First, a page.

The absence of proper communication network within the stranded communities in London and the urban center resulted to a gap in the transportation service leading to social exclusion, poor health service and low income generation (Grieco and Raje, 2004). These varying definitions of mobility from the cited studies reveal the paradoxical nature of mobility in twenty-first century as it indicates both the condition of autonomy and interconnectedness. All instances of mobility—auto, audio, urban and social mobility—bear out both the advantages and disadvantages of modernity.

For instance, in the study made by Hagman (2004), the advent of automobile technology enables people to escape the hassles to public transportation by choosing their own routes and travel schedule. It also allows them to have their own private space even in the middle of a bustling road. However, because of the attraction of automobiles, the increasing number of cars has resulted to congestion which limits the freedom of drivers in urban roads. Hagman (2004) claims that congestion proves to be the failure of automobile in fulfilling its promise of mobility.

The expansion of network which modernity has brought upon the twenty-first century city has resulted to an efficient web of roads and highways. This development has increased the mobility of transportation and, consequently, of business and services. However, as Grieco and Raje (2004) point out, expansion also brings about exclusion as demonstrated in the stranded status of communities in low income housing in UK. Although there exists an efficient network of transportation, some communities do not benefit from it. As a result, basic social services are delayed and for some, even neglected.

The mobility of transportation ironically caused the social immobility of the communities involved. As mentioned, the problem of network also involves the study Marvin and Medd (2004). The paradox of modernity and mobility in this case present a disproportionate relationship in that the sprawl of houses, food chains, and restaurant in the metro have clogged the network and obstructed mobility, such as of traffic. Marvin and Medd propose that in order to repair this obstruction, it is necessary to view bodies, cities and sewers as an integrated system rather than independent features of urbanity.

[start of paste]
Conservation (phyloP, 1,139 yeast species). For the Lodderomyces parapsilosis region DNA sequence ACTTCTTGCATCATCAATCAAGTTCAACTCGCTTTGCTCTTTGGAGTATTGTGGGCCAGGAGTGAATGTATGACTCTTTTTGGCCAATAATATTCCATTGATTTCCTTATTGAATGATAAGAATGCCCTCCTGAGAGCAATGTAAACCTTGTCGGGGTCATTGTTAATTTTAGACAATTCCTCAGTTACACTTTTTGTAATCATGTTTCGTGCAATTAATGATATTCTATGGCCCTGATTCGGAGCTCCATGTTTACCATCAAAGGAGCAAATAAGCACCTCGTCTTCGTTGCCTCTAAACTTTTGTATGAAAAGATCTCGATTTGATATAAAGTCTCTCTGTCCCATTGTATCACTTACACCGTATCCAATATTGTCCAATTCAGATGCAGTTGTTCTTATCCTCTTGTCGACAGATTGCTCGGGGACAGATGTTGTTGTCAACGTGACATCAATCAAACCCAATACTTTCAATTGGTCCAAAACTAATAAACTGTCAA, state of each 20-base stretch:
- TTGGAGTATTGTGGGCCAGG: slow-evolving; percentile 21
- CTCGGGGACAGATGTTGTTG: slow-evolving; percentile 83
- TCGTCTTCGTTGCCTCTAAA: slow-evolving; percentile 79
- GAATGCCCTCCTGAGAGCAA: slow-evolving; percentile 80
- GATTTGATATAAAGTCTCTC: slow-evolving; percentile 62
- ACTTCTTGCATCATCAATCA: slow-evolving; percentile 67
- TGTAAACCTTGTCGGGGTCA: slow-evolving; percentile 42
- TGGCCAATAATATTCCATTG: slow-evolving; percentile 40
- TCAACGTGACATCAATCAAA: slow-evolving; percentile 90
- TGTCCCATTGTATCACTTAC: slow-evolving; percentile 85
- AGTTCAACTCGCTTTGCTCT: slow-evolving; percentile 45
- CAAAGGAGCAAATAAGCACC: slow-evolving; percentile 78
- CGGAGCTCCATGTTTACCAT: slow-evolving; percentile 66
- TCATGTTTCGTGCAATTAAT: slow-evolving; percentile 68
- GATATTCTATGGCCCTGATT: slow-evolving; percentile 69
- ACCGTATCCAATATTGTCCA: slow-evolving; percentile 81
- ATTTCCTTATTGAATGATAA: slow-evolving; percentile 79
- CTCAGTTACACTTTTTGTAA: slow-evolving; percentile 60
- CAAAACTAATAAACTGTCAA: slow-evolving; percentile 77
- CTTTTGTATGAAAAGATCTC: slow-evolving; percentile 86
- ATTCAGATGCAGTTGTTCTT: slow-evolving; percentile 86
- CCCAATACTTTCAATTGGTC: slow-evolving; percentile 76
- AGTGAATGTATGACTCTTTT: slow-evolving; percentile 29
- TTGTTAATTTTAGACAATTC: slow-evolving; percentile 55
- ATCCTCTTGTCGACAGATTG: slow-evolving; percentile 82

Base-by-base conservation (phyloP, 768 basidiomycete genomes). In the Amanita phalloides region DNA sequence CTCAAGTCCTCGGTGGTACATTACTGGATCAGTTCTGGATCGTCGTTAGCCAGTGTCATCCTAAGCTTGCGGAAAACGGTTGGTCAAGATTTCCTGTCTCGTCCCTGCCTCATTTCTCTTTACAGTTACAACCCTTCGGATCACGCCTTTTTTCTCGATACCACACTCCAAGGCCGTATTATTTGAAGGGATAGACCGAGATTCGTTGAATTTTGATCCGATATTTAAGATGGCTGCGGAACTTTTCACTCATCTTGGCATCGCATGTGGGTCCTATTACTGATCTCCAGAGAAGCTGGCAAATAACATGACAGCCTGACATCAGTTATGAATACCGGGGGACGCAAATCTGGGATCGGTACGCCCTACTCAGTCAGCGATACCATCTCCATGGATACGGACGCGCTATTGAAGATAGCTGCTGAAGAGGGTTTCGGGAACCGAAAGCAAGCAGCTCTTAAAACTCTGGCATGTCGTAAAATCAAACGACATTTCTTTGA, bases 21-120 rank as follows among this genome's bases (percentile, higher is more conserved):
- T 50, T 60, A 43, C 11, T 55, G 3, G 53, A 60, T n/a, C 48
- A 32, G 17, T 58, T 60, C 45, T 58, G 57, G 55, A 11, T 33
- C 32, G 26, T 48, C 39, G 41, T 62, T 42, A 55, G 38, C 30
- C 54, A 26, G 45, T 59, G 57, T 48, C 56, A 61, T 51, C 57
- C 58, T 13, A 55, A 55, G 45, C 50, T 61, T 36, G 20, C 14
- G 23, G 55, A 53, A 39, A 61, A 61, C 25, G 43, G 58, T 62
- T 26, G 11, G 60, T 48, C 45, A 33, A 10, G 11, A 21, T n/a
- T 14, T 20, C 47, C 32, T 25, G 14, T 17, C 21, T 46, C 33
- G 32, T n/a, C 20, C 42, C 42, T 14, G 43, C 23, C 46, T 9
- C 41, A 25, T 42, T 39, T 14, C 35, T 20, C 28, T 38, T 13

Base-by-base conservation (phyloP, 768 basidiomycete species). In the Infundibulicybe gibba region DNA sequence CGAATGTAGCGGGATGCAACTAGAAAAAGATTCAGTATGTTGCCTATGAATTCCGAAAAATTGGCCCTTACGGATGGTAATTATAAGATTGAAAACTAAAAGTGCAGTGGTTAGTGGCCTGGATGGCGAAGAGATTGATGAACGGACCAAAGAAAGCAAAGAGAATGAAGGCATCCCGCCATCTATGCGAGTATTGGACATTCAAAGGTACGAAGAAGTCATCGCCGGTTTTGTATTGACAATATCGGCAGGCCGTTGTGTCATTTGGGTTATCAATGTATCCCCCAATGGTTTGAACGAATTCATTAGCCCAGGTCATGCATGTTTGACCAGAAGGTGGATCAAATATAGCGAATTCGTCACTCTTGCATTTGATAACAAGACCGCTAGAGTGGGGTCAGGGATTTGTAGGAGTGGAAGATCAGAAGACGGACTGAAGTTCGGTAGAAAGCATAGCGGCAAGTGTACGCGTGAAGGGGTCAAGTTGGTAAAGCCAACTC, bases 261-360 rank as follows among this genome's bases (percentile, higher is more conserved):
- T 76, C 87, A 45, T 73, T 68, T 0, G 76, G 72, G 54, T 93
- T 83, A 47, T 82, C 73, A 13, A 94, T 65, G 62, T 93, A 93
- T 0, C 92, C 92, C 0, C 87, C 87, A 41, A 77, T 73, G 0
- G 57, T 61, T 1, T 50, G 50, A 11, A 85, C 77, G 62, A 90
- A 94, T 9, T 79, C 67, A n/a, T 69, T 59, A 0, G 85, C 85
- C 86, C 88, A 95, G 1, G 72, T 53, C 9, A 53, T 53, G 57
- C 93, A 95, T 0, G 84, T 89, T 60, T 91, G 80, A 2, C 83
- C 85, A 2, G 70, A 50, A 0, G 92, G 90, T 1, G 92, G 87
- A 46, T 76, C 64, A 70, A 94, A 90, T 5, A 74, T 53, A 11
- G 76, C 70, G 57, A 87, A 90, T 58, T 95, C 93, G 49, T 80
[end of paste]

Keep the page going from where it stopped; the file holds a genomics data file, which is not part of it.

The study by John Urry regarding the nature of corporeal and virtual travel demonstrates, perhaps more overtly, the paradox of mobility and modernity. Urry asserts that mobility enables people to increase their social capital by building networks, attending to their families, and expanding their experience. However, the emergence of virtual mobility threatens to change the nature of corporeal mobility because there are functions of the latter—such as social and time obligations—which cannot be replaced by the former.

Modernity, which has birthed the internet, mobile phones, television and other devices of virtual mobility, has transformed corporeal mobility and has the potential to eventually change social relationships. The idea of mobility cannot be possible without modernity. These twin phenomena are characteristic of twenty-first century societies always at the throng of change and development. As the studies have shown, mobility does not result to homogenous effects as there are limitations to modernity which constantly reshapes the way we live our lives. References: Brabazon, T, Cull, F. , Kent, M.

, McRae, L. (2005). Jingle the single: the i-podification of the music industry. In AQ, May-June 2005, pp. 23-36. Chambers, I. (2006) The Aural Walk. In C. Cox and D. Warner (eds). Audio culture; readings in modern music. p98-101. New York: Continuum. Grieco, M. and Raje, F. (2004). Stranded mobility and the marginalization of low income communities: an analysis of public service failure in the British public transport sector. Paper presented at the conference on Urban Vulnerability and Network Failure: Constructions and Experiences of Emergencies, Crises and Collapse, University of

Salford. Hagman, O. (2006) Morning Queues and Parking Problems: On the broken promises of the automobile. Mobilities, vol. 1 no. 1. 63-74 Marvin, S. and Medd M. (2004). Metabolisms of Obecity: Fat across bodies, cities and sewers. Paper presented at the conference on Urban Vulnerability and Network Failure: Constructions and Experiences of Emergencies, Crises and Collapse, University of Salford. Urry, J. (2009). Mobility and Proximity. Retrieved January 15, 2009 from Le Journal L’ivm http://www. ville-en-mouvement. com/interventions/John_Urry. pdf